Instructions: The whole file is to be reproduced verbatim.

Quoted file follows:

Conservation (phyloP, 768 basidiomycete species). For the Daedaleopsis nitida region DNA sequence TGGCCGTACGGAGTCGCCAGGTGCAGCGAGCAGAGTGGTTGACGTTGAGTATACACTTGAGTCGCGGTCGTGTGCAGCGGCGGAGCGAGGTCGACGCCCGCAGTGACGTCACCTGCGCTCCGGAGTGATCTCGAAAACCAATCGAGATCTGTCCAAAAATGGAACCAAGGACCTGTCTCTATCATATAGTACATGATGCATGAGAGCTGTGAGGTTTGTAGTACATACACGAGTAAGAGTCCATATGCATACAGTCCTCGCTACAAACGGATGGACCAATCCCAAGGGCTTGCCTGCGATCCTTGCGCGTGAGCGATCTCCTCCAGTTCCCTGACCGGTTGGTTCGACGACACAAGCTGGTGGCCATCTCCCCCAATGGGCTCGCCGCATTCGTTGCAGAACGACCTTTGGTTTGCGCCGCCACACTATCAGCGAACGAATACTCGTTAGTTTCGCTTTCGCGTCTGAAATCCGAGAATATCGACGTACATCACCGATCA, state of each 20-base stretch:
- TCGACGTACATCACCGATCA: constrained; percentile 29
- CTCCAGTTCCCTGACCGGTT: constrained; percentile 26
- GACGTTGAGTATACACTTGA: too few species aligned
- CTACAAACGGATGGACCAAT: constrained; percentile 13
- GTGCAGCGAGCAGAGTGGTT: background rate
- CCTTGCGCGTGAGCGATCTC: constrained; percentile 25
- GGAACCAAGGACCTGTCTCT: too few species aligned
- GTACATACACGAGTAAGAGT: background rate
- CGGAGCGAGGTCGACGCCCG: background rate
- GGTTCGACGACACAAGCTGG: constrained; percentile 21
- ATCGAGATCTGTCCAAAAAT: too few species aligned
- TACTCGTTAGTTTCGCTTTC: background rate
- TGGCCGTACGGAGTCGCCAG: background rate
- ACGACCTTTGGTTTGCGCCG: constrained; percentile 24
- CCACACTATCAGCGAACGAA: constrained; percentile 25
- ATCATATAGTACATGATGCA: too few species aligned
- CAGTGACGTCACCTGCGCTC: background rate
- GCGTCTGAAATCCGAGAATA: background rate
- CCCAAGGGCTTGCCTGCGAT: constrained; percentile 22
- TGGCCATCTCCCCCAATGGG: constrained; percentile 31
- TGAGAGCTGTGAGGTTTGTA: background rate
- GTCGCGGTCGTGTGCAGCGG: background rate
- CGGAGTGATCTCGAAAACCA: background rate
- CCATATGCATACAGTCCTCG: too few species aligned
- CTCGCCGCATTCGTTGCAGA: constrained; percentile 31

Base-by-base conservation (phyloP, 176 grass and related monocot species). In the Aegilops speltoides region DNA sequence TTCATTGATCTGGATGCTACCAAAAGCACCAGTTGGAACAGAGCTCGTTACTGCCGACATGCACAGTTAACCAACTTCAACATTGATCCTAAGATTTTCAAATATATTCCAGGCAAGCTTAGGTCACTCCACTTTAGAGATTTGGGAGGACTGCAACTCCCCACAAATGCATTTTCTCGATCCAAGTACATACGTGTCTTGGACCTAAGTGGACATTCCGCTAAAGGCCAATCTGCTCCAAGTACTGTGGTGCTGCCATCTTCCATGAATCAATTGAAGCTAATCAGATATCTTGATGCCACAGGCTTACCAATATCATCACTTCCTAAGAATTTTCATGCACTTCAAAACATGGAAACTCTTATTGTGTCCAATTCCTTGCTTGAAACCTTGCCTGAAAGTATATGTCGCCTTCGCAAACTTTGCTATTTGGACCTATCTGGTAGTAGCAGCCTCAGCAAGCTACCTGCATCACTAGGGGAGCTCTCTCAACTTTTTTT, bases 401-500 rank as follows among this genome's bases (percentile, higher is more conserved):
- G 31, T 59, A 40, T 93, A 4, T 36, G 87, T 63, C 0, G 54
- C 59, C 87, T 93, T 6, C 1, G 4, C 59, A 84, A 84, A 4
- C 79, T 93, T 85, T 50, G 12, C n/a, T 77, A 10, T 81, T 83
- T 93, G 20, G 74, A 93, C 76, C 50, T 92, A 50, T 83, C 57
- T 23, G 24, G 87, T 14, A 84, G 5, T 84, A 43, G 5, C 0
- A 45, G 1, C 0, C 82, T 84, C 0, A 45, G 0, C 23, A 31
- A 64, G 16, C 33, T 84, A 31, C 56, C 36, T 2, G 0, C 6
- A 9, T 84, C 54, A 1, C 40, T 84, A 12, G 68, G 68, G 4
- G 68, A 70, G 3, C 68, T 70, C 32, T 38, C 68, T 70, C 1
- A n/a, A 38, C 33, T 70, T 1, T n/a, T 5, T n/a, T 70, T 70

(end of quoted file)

Conservation (phyloP, 768 basidiomycete species). For the Daedaleopsis nitida region DNA sequence TGGCCGTACGGAGTCGCCAGGTGCAGCGAGCAGAGTGGTTGACGTTGAGTATACACTTGAGTCGCGGTCGTGTGCAGCGGCGGAGCGAGGTCGACGCCCGCAGTGACGTCACCTGCGCTCCGGAGTGATCTCGAAAACCAATCGAGATCTGTCCAAAAATGGAACCAAGGACCTGTCTCTATCATATAGTACATGATGCATGAGAGCTGTGAGGTTTGTAGTACATACACGAGTAAGAGTCCATATGCATACAGTCCTCGCTACAAACGGATGGACCAATCCCAAGGGCTTGCCTGCGATCCTTGCGCGTGAGCGATCTCCTCCAGTTCCCTGACCGGTTGGTTCGACGACACAAGCTGGTGGCCATCTCCCCCAATGGGCTCGCCGCATTCGTTGCAGAACGACCTTTGGTTTGCGCCGCCACACTATCAGCGAACGAATACTCGTTAGTTTCGCTTTCGCGTCTGAAATCCGAGAATATCGACGTACATCACCGATCA, state of each 20-base stretch:
- TCGACGTACATCACCGATCA: constrained; percentile 29
- CTCCAGTTCCCTGACCGGTT: constrained; percentile 26
- GACGTTGAGTATACACTTGA: too few species aligned
- CTACAAACGGATGGACCAAT: constrained; percentile 13
- GTGCAGCGAGCAGAGTGGTT: background rate
- CCTTGCGCGTGAGCGATCTC: constrained; percentile 25
- GGAACCAAGGACCTGTCTCT: too few species aligned
- GTACATACACGAGTAAGAGT: background rate
- CGGAGCGAGGTCGACGCCCG: background rate
- GGTTCGACGACACAAGCTGG: constrained; percentile 21
- ATCGAGATCTGTCCAAAAAT: too few species aligned
- TACTCGTTAGTTTCGCTTTC: background rate
- TGGCCGTACGGAGTCGCCAG: background rate
- ACGACCTTTGGTTTGCGCCG: constrained; percentile 24
- CCACACTATCAGCGAACGAA: constrained; percentile 25
- ATCATATAGTACATGATGCA: too few species aligned
- CAGTGACGTCACCTGCGCTC: background rate
- GCGTCTGAAATCCGAGAATA: background rate
- CCCAAGGGCTTGCCTGCGAT: constrained; percentile 22
- TGGCCATCTCCCCCAATGGG: constrained; percentile 31
- TGAGAGCTGTGAGGTTTGTA: background rate
- GTCGCGGTCGTGTGCAGCGG: background rate
- CGGAGTGATCTCGAAAACCA: background rate
- CCATATGCATACAGTCCTCG: too few species aligned
- CTCGCCGCATTCGTTGCAGA: constrained; percentile 31

Base-by-base conservation (phyloP, 176 grass and related monocot species). In the Aegilops speltoides region DNA sequence TTCATTGATCTGGATGCTACCAAAAGCACCAGTTGGAACAGAGCTCGTTACTGCCGACATGCACAGTTAACCAACTTCAACATTGATCCTAAGATTTTCAAATATATTCCAGGCAAGCTTAGGTCACTCCACTTTAGAGATTTGGGAGGACTGCAACTCCCCACAAATGCATTTTCTCGATCCAAGTACATACGTGTCTTGGACCTAAGTGGACATTCCGCTAAAGGCCAATCTGCTCCAAGTACTGTGGTGCTGCCATCTTCCATGAATCAATTGAAGCTAATCAGATATCTTGATGCCACAGGCTTACCAATATCATCACTTCCTAAGAATTTTCATGCACTTCAAAACATGGAAACTCTTATTGTGTCCAATTCCTTGCTTGAAACCTTGCCTGAAAGTATATGTCGCCTTCGCAAACTTTGCTATTTGGACCTATCTGGTAGTAGCAGCCTCAGCAAGCTACCTGCATCACTAGGGGAGCTCTCTCAACTTTTTTT, bases 401-500 rank as follows among this genome's bases (percentile, higher is more conserved):
- G 31, T 59, A 40, T 93, A 4, T 36, G 87, T 63, C 0, G 54
- C 59, C 87, T 93, T 6, C 1, G 4, C 59, A 84, A 84, A 4
- C 79, T 93, T 85, T 50, G 12, C n/a, T 77, A 10, T 81, T 83
- T 93, G 20, G 74, A 93, C 76, C 50, T 92, A 50, T 83, C 57
- T 23, G 24, G 87, T 14, A 84, G 5, T 84, A 43, G 5, C 0
- A 45, G 1, C 0, C 82, T 84, C 0, A 45, G 0, C 23, A 31
- A 64, G 16, C 33, T 84, A 31, C 56, C 36, T 2, G 0, C 6
- A 9, T 84, C 54, A 1, C 40, T 84, A 12, G 68, G 68, G 4
- G 68, A 70, G 3, C 68, T 70, C 32, T 38, C 68, T 70, C 1
- A n/a, A 38, C 33, T 70, T 1, T n/a, T 5, T n/a, T 70, T 70